Wednesday, February 3, 2010

Don't Ink, Don't Tell?

I have to admit that I wasn't crazy about the idea of including the repeal of the "don't ask, don't tell" policy in the military as part of President Obama's State of the Union speech last week. It has the potential as coming across as a "liberal-elite" agenda item while working Americans are struggling to pay bills.

But after reading about the testimony of Admiral Mullen, the Chair of the Joint Chiefs of Staff (appointed for his first term by President Bush and for his second term by President Obama) in the Senate Armed Services Committee, it's possible that the White House made a timely move.

Admiral Mullen started his testimony by proclaiming, "Speaking for myself and myself only, it is my personal belief that allowing gays and lesbians to serve openly would be the right thing to do."

He went on to make this compelling point:

"No matter how I look at the issue, I cannot escape being troubled by the fact that we have in place a policy which forces young men and women to lie about who they are in order to defend their fellow citizens."
As the Washington Post's Dana Milbank noted,

Mike Mullen's 42 years in the military earned him a chest full of ribbons, but never did he do something braver than what he did on Capitol Hill on Tuesday.

In a packed committee room, the chairman of the Joint Chiefs of Staff looked hostile Republican senators in the eye and told them unwelcome news: He thinks gays should be allowed to serve openly in the armed forces he commands.

But what may have made this, in addition to a moral imperative, a wise political move, was the ridiculous response of the Republican Senators in opposition to an open policy on homosexuality.

Senator McCain, for example, reneged on his 2006 promise to consider repeal of "don't ask, don't tell" if the top brass recommended it.

But surely the Senator was not surprised by Adm. Mullen's statement that he had knowingly served with gays since 1968, when he graduated from the U.S. Naval Academy in Annapolis. Did Senator McCain know some of his fellow officers were homosexual? Or is he totally ignorant?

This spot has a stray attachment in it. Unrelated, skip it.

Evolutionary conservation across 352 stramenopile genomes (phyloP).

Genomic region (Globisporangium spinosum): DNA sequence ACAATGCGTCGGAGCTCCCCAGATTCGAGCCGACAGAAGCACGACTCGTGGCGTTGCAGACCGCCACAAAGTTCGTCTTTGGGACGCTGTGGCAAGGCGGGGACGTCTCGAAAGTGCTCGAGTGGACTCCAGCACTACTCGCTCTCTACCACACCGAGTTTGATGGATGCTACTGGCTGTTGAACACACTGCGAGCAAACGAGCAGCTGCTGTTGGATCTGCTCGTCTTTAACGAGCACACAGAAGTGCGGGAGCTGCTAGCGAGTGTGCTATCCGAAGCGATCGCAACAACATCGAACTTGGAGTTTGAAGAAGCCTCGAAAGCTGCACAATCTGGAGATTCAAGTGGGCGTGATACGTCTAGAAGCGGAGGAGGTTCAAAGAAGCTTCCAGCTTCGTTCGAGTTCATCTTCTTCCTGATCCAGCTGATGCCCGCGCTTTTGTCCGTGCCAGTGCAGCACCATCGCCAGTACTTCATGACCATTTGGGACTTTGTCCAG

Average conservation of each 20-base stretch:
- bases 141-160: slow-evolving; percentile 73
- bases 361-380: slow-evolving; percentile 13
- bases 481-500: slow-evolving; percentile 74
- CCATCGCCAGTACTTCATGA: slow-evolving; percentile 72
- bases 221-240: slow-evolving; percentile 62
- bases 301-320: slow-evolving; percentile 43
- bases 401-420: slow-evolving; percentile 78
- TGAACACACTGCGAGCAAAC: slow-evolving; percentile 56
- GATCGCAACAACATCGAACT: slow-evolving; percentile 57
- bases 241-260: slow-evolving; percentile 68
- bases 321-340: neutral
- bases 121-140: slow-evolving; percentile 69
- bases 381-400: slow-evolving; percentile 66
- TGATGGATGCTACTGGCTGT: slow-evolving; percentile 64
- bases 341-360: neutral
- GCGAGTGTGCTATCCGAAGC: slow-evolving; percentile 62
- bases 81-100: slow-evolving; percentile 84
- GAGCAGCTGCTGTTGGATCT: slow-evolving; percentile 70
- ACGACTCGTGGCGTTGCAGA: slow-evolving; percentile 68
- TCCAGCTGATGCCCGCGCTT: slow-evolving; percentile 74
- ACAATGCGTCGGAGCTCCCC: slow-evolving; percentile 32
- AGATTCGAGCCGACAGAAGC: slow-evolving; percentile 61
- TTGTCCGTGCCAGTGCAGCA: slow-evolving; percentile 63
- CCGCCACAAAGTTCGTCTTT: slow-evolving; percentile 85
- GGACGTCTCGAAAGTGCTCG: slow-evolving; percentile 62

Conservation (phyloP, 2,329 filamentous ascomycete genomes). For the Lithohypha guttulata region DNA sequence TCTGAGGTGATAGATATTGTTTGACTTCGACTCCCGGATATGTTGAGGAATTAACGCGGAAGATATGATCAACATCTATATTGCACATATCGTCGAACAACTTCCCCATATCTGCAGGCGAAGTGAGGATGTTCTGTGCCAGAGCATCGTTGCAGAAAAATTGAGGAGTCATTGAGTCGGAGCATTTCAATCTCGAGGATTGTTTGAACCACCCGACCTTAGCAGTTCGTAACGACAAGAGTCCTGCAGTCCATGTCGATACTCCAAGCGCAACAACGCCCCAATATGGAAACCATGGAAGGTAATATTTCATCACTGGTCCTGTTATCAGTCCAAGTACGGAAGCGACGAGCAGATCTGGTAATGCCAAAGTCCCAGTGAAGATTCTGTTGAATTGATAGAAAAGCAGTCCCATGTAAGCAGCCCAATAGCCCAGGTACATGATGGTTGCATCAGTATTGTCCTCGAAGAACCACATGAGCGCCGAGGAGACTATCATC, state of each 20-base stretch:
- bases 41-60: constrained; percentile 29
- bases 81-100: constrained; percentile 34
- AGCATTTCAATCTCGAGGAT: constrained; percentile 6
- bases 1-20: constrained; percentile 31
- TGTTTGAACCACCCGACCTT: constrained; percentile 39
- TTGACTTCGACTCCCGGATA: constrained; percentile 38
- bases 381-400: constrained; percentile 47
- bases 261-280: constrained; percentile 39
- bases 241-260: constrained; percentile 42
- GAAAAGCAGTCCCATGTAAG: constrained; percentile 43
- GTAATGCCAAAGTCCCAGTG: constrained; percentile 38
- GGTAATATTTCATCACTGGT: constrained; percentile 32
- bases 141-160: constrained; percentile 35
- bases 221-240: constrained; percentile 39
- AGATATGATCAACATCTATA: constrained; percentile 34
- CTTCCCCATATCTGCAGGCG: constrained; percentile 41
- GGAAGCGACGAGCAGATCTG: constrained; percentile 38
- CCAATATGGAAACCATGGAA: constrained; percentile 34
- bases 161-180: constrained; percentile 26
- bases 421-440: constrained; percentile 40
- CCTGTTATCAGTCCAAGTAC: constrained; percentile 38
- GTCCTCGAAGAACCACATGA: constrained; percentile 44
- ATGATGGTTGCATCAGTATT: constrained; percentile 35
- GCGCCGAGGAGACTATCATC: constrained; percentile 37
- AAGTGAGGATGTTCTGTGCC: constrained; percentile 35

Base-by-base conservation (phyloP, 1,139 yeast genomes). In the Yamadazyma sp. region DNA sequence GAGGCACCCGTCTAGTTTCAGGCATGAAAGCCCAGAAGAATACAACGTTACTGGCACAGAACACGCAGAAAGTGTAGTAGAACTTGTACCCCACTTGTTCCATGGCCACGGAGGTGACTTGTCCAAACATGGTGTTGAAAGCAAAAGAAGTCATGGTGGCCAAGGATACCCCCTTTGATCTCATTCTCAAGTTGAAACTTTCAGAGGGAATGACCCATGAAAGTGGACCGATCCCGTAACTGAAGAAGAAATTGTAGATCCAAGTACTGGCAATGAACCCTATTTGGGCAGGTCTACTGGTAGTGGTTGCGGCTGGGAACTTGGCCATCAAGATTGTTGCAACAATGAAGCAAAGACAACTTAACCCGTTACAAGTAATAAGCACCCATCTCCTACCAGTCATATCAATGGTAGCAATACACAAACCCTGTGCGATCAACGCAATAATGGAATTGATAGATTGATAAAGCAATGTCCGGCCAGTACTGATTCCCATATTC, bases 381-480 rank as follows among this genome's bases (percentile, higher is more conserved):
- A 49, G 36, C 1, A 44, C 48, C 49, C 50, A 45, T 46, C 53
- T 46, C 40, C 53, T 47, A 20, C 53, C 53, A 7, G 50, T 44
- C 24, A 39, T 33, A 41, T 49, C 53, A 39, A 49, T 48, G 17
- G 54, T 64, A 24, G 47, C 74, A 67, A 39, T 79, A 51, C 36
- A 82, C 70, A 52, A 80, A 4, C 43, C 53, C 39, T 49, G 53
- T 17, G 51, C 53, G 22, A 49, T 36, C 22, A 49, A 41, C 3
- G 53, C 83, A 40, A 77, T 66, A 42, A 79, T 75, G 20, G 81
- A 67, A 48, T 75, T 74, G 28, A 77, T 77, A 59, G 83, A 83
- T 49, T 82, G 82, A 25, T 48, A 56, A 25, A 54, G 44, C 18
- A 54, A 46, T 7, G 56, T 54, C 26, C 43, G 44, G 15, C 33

By far the most interesting comment, however, was made by Georgia Republican Senator Chambliss. As Milbanks reports:

After Sessions and Wicker took their shots at the admiral, it was time for Sen. Saxby Chambliss (Ga.). "In my opinion, the presence in the armed forces of persons who demonstrate a propensity or intent to engage in homosexual acts would very likely create an unacceptable risk," he said, putting homosexuality in a category with "adultery, fraternization and body art."
Body art?

My father was in the Navy in the South Pacific, and came back emblazoned with a tattoo on his arm. My uncles came back from World War II with similar "body art." I guess that was dangerous to unit morale. Good thing they got past that, or Philip Dick's classic "The Man in the High Castle" would be history instead of fiction.

Fortunately, Senator Udall from Arizona brought common sense back to the debate, by recalling the views of a Republican icon on the subject: "As Barry Goldwater once said, 'You don't have to be straight to shoot straight.'"

The Republican opponents of repeal

1 comment:

Habeaus Canem said...

I spent 8 years on active duty in the Army, including long combat deployments to both Iraq and Afghanistan in an infantry brigade. Like McCain, I was an officer.

Anyone who says they served in the military and never knew a gay service member is either foolish or outright lying. I knew gay soldiers in every unit in which I served.

Think about it. In light of the codified and cultural discrimination they face, any gay man or woman who volunteers for the military must REALLY want to be there. That's one quality that separates the reliable, dedicated soldiers from bitter deadweights who are the real threat to unit integrity.

I admire Admiral Mullen for saying what many military men and women of reason think.